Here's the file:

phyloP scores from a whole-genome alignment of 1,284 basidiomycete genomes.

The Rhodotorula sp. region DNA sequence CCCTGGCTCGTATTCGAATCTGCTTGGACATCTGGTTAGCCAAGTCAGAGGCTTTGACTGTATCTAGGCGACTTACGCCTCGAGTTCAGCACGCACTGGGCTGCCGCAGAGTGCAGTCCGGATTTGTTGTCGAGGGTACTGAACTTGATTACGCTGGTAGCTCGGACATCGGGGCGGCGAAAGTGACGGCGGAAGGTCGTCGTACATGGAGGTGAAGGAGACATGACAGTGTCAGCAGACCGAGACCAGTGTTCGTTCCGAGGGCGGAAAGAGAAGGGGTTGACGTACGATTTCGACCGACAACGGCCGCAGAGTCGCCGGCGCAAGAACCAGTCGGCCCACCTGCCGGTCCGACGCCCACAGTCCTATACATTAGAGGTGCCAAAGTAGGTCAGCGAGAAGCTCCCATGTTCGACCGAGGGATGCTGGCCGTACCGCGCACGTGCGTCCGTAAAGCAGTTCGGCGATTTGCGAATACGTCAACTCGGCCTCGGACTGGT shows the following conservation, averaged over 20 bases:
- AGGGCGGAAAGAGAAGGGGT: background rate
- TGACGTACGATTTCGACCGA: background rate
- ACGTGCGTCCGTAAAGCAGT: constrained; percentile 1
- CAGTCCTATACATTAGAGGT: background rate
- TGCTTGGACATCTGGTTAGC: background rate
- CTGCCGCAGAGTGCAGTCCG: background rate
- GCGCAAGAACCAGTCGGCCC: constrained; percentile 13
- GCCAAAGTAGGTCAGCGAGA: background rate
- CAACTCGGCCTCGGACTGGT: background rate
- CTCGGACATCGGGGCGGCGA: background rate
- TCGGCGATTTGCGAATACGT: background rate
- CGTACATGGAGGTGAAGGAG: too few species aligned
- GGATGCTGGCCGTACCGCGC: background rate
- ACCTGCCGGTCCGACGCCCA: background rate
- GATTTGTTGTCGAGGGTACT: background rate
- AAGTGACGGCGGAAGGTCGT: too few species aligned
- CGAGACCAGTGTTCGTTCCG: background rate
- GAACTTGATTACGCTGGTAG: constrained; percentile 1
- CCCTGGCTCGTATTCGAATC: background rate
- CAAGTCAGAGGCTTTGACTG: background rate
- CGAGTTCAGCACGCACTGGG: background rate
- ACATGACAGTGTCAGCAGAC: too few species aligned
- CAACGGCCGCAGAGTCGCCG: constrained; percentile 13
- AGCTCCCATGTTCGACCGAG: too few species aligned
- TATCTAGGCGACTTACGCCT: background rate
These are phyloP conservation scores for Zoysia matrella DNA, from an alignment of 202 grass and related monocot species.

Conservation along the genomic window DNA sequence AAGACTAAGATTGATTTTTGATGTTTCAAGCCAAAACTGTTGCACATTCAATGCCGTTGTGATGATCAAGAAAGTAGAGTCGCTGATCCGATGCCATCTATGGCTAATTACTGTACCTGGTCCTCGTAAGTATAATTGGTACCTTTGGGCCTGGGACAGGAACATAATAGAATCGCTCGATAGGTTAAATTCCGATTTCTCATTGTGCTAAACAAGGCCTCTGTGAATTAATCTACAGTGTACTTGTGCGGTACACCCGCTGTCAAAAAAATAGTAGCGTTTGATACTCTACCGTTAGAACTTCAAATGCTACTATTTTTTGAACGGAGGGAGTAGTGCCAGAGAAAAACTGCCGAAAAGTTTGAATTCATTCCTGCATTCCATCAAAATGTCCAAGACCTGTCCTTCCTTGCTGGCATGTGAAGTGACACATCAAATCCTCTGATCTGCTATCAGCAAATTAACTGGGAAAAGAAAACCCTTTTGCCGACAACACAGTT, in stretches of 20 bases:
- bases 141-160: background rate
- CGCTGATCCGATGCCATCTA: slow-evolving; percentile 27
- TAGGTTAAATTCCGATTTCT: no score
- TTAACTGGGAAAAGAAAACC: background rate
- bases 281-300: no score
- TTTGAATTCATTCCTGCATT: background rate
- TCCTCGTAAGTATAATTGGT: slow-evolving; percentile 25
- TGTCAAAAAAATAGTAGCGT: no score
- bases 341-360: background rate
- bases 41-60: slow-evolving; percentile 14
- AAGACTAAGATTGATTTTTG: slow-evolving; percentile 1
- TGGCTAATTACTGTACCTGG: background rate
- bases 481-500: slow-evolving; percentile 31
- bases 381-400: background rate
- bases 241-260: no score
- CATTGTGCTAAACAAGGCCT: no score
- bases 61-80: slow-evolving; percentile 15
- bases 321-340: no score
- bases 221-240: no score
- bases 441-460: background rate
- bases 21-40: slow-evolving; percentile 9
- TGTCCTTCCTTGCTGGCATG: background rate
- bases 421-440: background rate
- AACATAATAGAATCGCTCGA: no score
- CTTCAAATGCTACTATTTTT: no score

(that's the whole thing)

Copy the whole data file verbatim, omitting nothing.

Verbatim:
phyloP scores from a whole-genome alignment of 1,284 basidiomycete genomes.

The Rhodotorula sp. region DNA sequence CCCTGGCTCGTATTCGAATCTGCTTGGACATCTGGTTAGCCAAGTCAGAGGCTTTGACTGTATCTAGGCGACTTACGCCTCGAGTTCAGCACGCACTGGGCTGCCGCAGAGTGCAGTCCGGATTTGTTGTCGAGGGTACTGAACTTGATTACGCTGGTAGCTCGGACATCGGGGCGGCGAAAGTGACGGCGGAAGGTCGTCGTACATGGAGGTGAAGGAGACATGACAGTGTCAGCAGACCGAGACCAGTGTTCGTTCCGAGGGCGGAAAGAGAAGGGGTTGACGTACGATTTCGACCGACAACGGCCGCAGAGTCGCCGGCGCAAGAACCAGTCGGCCCACCTGCCGGTCCGACGCCCACAGTCCTATACATTAGAGGTGCCAAAGTAGGTCAGCGAGAAGCTCCCATGTTCGACCGAGGGATGCTGGCCGTACCGCGCACGTGCGTCCGTAAAGCAGTTCGGCGATTTGCGAATACGTCAACTCGGCCTCGGACTGGT shows the following conservation, averaged over 20 bases:
- AGGGCGGAAAGAGAAGGGGT: background rate
- TGACGTACGATTTCGACCGA: background rate
- ACGTGCGTCCGTAAAGCAGT: constrained; percentile 1
- CAGTCCTATACATTAGAGGT: background rate
- TGCTTGGACATCTGGTTAGC: background rate
- CTGCCGCAGAGTGCAGTCCG: background rate
- GCGCAAGAACCAGTCGGCCC: constrained; percentile 13
- GCCAAAGTAGGTCAGCGAGA: background rate
- CAACTCGGCCTCGGACTGGT: background rate
- CTCGGACATCGGGGCGGCGA: background rate
- TCGGCGATTTGCGAATACGT: background rate
- CGTACATGGAGGTGAAGGAG: too few species aligned
- GGATGCTGGCCGTACCGCGC: background rate
- ACCTGCCGGTCCGACGCCCA: background rate
- GATTTGTTGTCGAGGGTACT: background rate
- AAGTGACGGCGGAAGGTCGT: too few species aligned
- CGAGACCAGTGTTCGTTCCG: background rate
- GAACTTGATTACGCTGGTAG: constrained; percentile 1
- CCCTGGCTCGTATTCGAATC: background rate
- CAAGTCAGAGGCTTTGACTG: background rate
- CGAGTTCAGCACGCACTGGG: background rate
- ACATGACAGTGTCAGCAGAC: too few species aligned
- CAACGGCCGCAGAGTCGCCG: constrained; percentile 13
- AGCTCCCATGTTCGACCGAG: too few species aligned
- TATCTAGGCGACTTACGCCT: background rate
These are phyloP conservation scores for Zoysia matrella DNA, from an alignment of 202 grass and related monocot species.

Conservation along the genomic window DNA sequence AAGACTAAGATTGATTTTTGATGTTTCAAGCCAAAACTGTTGCACATTCAATGCCGTTGTGATGATCAAGAAAGTAGAGTCGCTGATCCGATGCCATCTATGGCTAATTACTGTACCTGGTCCTCGTAAGTATAATTGGTACCTTTGGGCCTGGGACAGGAACATAATAGAATCGCTCGATAGGTTAAATTCCGATTTCTCATTGTGCTAAACAAGGCCTCTGTGAATTAATCTACAGTGTACTTGTGCGGTACACCCGCTGTCAAAAAAATAGTAGCGTTTGATACTCTACCGTTAGAACTTCAAATGCTACTATTTTTTGAACGGAGGGAGTAGTGCCAGAGAAAAACTGCCGAAAAGTTTGAATTCATTCCTGCATTCCATCAAAATGTCCAAGACCTGTCCTTCCTTGCTGGCATGTGAAGTGACACATCAAATCCTCTGATCTGCTATCAGCAAATTAACTGGGAAAAGAAAACCCTTTTGCCGACAACACAGTT, in stretches of 20 bases:
- bases 141-160: background rate
- CGCTGATCCGATGCCATCTA: slow-evolving; percentile 27
- TAGGTTAAATTCCGATTTCT: no score
- TTAACTGGGAAAAGAAAACC: background rate
- bases 281-300: no score
- TTTGAATTCATTCCTGCATT: background rate
- TCCTCGTAAGTATAATTGGT: slow-evolving; percentile 25
- TGTCAAAAAAATAGTAGCGT: no score
- bases 341-360: background rate
- bases 41-60: slow-evolving; percentile 14
- AAGACTAAGATTGATTTTTG: slow-evolving; percentile 1
- TGGCTAATTACTGTACCTGG: background rate
- bases 481-500: slow-evolving; percentile 31
- bases 381-400: background rate
- bases 241-260: no score
- CATTGTGCTAAACAAGGCCT: no score
- bases 61-80: slow-evolving; percentile 15
- bases 321-340: no score
- bases 221-240: no score
- bases 441-460: background rate
- bases 21-40: slow-evolving; percentile 9
- TGTCCTTCCTTGCTGGCATG: background rate
- bases 421-440: background rate
- AACATAATAGAATCGCTCGA: no score
- CTTCAAATGCTACTATTTTT: no score